Before any Olympic Game, the media revel in doomsday prophecies that never materialize. Today, the day before the opening of the Rio games, we did a fact-based analysis of whether these Olympics will be troubled. We conclude they will be a success.
Cities, not countries, organize Olympic Games. We thus quantified the cities’ hosting ability from 1948 till 2016. Rio is at the lower end of the spectrum, but not glaringly so.
We define hosting ability as a function of:
- Organizational skills
- Economic power
Organizational skills is quantified as the GDP/capita in the city since it has been shown that high affluence is strongly correlated with work being carried out in a structured and well-planned manner.
Economic power is quantified as the total city GDP since those are the resources at hand to improve infrastructure (public transport, stadiums, living quarters). (Sometimes central government adds to this resource.)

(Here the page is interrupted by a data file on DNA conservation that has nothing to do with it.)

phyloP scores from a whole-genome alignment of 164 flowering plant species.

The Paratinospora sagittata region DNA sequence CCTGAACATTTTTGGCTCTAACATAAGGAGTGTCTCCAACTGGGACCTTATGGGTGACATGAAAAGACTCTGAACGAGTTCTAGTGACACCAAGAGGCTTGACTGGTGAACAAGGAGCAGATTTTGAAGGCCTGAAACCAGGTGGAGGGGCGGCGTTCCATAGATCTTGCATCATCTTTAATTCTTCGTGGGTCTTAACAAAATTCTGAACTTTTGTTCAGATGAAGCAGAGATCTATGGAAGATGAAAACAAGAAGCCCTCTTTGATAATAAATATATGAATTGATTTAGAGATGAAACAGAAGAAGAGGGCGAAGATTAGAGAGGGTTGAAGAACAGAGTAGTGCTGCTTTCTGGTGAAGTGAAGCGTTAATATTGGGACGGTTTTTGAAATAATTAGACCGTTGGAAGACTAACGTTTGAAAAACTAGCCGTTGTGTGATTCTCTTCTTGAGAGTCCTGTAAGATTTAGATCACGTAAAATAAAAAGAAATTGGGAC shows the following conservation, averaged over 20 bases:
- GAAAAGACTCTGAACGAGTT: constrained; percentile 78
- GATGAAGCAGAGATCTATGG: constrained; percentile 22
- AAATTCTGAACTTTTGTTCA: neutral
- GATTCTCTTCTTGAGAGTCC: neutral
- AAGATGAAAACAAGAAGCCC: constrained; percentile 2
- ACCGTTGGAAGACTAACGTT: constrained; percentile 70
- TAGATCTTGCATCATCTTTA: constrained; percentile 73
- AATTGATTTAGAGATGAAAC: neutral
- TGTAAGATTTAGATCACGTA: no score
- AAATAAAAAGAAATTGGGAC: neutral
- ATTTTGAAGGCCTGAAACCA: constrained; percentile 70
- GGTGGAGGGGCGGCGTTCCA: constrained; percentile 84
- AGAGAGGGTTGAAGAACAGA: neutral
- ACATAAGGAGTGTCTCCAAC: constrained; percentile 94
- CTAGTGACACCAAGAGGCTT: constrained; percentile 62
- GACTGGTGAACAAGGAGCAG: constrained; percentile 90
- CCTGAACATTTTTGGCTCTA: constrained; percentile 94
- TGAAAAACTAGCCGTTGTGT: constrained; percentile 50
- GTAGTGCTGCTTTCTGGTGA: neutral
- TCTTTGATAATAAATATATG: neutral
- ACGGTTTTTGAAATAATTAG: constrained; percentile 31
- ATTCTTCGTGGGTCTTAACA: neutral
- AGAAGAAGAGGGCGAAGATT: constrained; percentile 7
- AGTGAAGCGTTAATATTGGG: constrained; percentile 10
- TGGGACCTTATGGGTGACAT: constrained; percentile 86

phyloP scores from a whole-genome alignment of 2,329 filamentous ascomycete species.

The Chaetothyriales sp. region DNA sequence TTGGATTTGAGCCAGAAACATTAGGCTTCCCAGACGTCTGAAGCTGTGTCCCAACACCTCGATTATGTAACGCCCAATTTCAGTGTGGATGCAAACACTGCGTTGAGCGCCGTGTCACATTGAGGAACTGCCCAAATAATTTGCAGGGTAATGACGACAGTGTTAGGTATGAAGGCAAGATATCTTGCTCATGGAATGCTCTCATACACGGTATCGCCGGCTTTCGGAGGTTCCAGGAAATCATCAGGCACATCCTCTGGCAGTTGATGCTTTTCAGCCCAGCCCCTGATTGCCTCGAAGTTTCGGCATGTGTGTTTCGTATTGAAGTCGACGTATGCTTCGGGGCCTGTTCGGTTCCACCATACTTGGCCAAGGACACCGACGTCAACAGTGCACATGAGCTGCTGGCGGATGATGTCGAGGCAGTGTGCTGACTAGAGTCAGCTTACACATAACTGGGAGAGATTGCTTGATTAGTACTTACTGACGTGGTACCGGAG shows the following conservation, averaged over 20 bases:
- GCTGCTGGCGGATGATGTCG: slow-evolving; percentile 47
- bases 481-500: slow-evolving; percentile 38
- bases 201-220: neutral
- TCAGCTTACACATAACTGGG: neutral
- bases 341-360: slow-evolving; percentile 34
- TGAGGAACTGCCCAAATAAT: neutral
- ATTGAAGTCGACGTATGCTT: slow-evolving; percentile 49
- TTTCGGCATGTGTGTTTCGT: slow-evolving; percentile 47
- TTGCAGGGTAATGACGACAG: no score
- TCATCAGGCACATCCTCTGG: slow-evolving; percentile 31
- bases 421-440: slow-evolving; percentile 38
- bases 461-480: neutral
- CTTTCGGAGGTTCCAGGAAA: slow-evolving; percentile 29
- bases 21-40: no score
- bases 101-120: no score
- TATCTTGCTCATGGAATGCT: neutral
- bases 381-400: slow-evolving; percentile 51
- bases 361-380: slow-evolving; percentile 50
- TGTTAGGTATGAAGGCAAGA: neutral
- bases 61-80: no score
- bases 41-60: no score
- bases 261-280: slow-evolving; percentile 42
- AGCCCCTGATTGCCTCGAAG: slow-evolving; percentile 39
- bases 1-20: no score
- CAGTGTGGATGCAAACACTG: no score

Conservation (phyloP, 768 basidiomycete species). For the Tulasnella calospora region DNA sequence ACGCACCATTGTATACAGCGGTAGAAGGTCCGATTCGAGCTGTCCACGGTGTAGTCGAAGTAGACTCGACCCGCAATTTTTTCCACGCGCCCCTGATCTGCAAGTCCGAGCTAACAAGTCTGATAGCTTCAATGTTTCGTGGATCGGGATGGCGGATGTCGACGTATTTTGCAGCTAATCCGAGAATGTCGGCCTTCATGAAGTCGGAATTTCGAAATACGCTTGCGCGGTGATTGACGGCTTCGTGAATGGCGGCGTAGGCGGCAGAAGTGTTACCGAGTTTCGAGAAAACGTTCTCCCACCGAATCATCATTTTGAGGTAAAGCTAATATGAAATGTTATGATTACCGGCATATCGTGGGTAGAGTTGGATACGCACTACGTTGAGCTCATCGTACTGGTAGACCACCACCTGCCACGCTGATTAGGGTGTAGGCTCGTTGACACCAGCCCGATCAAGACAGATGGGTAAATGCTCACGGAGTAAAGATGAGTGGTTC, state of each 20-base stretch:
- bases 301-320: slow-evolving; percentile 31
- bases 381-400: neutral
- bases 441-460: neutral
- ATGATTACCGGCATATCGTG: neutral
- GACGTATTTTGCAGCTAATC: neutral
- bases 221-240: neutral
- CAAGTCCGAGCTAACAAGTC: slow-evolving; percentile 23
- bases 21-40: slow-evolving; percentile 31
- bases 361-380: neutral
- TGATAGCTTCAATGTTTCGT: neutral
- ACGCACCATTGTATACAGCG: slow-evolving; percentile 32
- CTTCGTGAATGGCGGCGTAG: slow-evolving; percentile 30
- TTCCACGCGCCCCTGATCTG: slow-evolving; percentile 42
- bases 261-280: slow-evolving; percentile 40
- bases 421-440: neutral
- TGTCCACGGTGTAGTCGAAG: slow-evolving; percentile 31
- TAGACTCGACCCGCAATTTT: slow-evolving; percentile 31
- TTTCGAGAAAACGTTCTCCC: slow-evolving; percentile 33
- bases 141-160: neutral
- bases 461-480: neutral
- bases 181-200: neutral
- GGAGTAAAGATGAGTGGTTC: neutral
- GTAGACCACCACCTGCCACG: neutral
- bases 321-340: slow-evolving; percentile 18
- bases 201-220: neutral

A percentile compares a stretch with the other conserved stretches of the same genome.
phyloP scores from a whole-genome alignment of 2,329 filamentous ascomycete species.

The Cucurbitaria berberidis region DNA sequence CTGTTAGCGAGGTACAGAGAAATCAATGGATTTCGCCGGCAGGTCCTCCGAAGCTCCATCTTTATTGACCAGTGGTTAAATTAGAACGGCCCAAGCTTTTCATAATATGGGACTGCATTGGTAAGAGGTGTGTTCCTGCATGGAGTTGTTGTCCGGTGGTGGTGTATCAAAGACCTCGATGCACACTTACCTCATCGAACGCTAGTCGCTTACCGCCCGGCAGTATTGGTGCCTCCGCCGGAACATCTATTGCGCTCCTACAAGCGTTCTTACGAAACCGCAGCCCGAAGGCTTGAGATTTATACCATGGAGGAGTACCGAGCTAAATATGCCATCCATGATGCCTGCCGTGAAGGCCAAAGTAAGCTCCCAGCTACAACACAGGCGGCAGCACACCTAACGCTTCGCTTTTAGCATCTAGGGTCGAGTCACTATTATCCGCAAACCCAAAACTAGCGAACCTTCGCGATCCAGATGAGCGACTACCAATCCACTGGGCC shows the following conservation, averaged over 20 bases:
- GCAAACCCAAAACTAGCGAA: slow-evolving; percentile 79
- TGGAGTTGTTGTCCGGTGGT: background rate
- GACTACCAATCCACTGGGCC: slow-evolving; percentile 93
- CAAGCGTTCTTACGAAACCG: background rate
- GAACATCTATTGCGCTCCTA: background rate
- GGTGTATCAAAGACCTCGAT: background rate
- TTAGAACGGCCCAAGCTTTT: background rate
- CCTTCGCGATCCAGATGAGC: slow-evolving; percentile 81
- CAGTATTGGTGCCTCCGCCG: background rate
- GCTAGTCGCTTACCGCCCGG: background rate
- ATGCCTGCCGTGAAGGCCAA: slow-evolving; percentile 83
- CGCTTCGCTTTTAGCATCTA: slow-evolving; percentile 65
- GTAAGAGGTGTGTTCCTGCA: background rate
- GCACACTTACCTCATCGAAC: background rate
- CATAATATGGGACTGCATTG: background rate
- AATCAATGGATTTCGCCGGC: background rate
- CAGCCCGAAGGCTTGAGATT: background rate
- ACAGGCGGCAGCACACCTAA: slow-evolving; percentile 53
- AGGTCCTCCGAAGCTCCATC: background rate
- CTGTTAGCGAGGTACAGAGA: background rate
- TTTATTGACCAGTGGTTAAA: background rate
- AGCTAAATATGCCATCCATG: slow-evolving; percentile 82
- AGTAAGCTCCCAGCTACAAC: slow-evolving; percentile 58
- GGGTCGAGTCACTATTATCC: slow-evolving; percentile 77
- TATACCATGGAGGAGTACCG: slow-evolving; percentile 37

Below is a graph showing the results. We made each city’s bubble proportional to the number of athletes since the size of the games affects the complexity of hosting them.
We conclude that Rio is fairly well positioned. The city has the economic power, even with the current recession. The organizational skills are at the low end, but above Seoul which successfully hosted the games in 1988.
While latter year games all have been hosted in cities with higher organizational skills, there is also a learning curve within the IOC that should partially offset this.
We conclude that the games will be a success, but may suffer on the margin from poor organization.